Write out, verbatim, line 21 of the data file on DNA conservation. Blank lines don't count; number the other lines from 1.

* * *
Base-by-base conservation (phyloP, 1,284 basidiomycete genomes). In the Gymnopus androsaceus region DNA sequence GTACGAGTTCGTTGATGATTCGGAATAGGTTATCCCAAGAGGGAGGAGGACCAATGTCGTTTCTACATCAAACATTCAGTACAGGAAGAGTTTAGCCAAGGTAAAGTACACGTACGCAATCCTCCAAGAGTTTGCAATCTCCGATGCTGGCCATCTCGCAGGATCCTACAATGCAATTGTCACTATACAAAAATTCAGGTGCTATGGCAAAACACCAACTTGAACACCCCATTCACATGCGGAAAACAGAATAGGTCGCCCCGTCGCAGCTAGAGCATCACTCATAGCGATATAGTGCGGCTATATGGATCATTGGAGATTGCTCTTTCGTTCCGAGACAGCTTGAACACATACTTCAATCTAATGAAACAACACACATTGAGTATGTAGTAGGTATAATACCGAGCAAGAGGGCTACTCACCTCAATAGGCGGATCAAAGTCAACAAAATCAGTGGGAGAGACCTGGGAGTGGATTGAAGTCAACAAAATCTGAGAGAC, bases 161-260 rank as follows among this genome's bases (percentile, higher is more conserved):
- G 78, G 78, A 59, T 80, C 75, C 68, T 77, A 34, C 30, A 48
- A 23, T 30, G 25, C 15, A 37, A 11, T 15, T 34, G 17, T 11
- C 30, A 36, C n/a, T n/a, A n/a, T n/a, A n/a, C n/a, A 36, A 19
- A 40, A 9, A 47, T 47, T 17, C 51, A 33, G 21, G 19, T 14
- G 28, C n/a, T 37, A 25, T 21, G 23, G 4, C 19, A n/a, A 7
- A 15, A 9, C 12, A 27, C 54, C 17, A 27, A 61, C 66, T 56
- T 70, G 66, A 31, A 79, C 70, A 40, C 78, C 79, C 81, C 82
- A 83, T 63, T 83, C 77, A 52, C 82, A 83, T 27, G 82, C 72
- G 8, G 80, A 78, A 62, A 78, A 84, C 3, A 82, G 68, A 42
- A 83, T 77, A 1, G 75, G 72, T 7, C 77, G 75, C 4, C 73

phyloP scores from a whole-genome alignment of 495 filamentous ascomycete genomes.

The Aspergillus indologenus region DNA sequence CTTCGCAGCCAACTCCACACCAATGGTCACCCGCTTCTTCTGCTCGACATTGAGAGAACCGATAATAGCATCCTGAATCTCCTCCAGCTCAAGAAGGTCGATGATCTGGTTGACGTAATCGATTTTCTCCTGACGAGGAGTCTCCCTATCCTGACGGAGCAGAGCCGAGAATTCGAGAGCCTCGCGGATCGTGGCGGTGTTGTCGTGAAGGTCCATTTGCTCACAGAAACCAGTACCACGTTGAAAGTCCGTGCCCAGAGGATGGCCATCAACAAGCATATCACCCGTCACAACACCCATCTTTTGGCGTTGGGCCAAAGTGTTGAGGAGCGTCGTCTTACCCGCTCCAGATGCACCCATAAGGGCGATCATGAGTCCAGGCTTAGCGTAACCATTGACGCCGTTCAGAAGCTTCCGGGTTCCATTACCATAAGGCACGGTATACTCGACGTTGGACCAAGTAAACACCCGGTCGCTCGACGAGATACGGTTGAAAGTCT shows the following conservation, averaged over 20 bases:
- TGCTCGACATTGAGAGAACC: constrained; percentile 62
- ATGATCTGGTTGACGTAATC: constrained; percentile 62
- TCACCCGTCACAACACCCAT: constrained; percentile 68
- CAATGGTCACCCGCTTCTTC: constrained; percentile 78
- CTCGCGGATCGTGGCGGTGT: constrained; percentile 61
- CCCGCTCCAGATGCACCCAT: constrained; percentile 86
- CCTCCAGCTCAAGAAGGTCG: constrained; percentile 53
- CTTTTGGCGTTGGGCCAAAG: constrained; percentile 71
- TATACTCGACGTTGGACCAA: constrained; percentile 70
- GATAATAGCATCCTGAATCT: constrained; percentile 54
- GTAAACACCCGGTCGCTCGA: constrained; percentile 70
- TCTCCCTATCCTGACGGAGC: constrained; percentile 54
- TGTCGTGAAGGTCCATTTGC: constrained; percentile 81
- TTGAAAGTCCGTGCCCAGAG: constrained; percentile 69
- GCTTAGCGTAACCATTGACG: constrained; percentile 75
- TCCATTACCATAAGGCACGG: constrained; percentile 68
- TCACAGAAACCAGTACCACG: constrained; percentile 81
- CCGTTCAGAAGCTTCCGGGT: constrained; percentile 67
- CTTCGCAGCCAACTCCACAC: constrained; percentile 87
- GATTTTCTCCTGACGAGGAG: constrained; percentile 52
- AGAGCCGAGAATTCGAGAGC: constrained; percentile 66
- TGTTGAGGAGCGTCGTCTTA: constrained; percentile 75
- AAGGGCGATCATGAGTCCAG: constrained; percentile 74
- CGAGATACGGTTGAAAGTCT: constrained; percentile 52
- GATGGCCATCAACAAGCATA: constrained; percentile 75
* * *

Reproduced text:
- CTTTTGGCGTTGGGCCAAAG: constrained; percentile 71